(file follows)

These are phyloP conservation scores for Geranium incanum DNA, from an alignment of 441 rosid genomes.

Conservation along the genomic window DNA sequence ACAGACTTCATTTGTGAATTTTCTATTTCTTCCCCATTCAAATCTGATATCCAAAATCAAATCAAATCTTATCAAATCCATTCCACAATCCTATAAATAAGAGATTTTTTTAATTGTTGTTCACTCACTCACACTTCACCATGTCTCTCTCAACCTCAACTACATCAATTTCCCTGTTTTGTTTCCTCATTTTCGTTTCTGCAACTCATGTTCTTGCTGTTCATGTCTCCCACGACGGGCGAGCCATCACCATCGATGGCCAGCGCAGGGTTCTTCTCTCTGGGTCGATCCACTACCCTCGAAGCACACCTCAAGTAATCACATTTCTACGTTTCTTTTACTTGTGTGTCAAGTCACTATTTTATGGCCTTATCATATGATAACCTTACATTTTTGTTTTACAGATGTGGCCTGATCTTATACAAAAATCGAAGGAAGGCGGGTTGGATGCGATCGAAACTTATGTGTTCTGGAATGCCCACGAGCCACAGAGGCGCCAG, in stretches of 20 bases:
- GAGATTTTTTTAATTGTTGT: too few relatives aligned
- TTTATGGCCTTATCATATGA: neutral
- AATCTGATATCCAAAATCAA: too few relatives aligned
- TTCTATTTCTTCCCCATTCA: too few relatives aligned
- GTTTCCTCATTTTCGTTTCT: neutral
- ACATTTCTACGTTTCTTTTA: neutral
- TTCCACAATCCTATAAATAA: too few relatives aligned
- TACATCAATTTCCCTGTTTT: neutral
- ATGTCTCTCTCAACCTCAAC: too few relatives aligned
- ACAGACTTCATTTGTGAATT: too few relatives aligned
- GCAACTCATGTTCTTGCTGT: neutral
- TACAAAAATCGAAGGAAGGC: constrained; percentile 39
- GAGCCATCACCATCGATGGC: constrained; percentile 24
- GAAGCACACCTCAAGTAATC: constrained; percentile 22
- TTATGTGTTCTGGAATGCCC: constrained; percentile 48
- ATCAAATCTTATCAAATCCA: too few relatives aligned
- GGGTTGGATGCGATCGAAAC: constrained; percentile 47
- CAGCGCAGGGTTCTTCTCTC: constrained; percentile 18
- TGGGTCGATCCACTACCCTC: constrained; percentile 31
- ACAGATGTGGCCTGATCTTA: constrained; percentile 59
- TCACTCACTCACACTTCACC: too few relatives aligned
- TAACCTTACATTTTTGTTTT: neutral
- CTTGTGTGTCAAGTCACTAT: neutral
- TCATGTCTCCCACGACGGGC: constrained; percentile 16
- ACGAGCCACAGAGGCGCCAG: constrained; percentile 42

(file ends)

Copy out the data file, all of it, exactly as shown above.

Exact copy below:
These are phyloP conservation scores for Geranium incanum DNA, from an alignment of 441 rosid genomes.

Conservation along the genomic window DNA sequence ACAGACTTCATTTGTGAATTTTCTATTTCTTCCCCATTCAAATCTGATATCCAAAATCAAATCAAATCTTATCAAATCCATTCCACAATCCTATAAATAAGAGATTTTTTTAATTGTTGTTCACTCACTCACACTTCACCATGTCTCTCTCAACCTCAACTACATCAATTTCCCTGTTTTGTTTCCTCATTTTCGTTTCTGCAACTCATGTTCTTGCTGTTCATGTCTCCCACGACGGGCGAGCCATCACCATCGATGGCCAGCGCAGGGTTCTTCTCTCTGGGTCGATCCACTACCCTCGAAGCACACCTCAAGTAATCACATTTCTACGTTTCTTTTACTTGTGTGTCAAGTCACTATTTTATGGCCTTATCATATGATAACCTTACATTTTTGTTTTACAGATGTGGCCTGATCTTATACAAAAATCGAAGGAAGGCGGGTTGGATGCGATCGAAACTTATGTGTTCTGGAATGCCCACGAGCCACAGAGGCGCCAG, in stretches of 20 bases:
- GAGATTTTTTTAATTGTTGT: too few relatives aligned
- TTTATGGCCTTATCATATGA: neutral
- AATCTGATATCCAAAATCAA: too few relatives aligned
- TTCTATTTCTTCCCCATTCA: too few relatives aligned
- GTTTCCTCATTTTCGTTTCT: neutral
- ACATTTCTACGTTTCTTTTA: neutral
- TTCCACAATCCTATAAATAA: too few relatives aligned
- TACATCAATTTCCCTGTTTT: neutral
- ATGTCTCTCTCAACCTCAAC: too few relatives aligned
- ACAGACTTCATTTGTGAATT: too few relatives aligned
- GCAACTCATGTTCTTGCTGT: neutral
- TACAAAAATCGAAGGAAGGC: constrained; percentile 39
- GAGCCATCACCATCGATGGC: constrained; percentile 24
- GAAGCACACCTCAAGTAATC: constrained; percentile 22
- TTATGTGTTCTGGAATGCCC: constrained; percentile 48
- ATCAAATCTTATCAAATCCA: too few relatives aligned
- GGGTTGGATGCGATCGAAAC: constrained; percentile 47
- CAGCGCAGGGTTCTTCTCTC: constrained; percentile 18
- TGGGTCGATCCACTACCCTC: constrained; percentile 31
- ACAGATGTGGCCTGATCTTA: constrained; percentile 59
- TCACTCACTCACACTTCACC: too few relatives aligned
- TAACCTTACATTTTTGTTTT: neutral
- CTTGTGTGTCAAGTCACTAT: neutral
- TCATGTCTCCCACGACGGGC: constrained; percentile 16
- ACGAGCCACAGAGGCGCCAG: constrained; percentile 42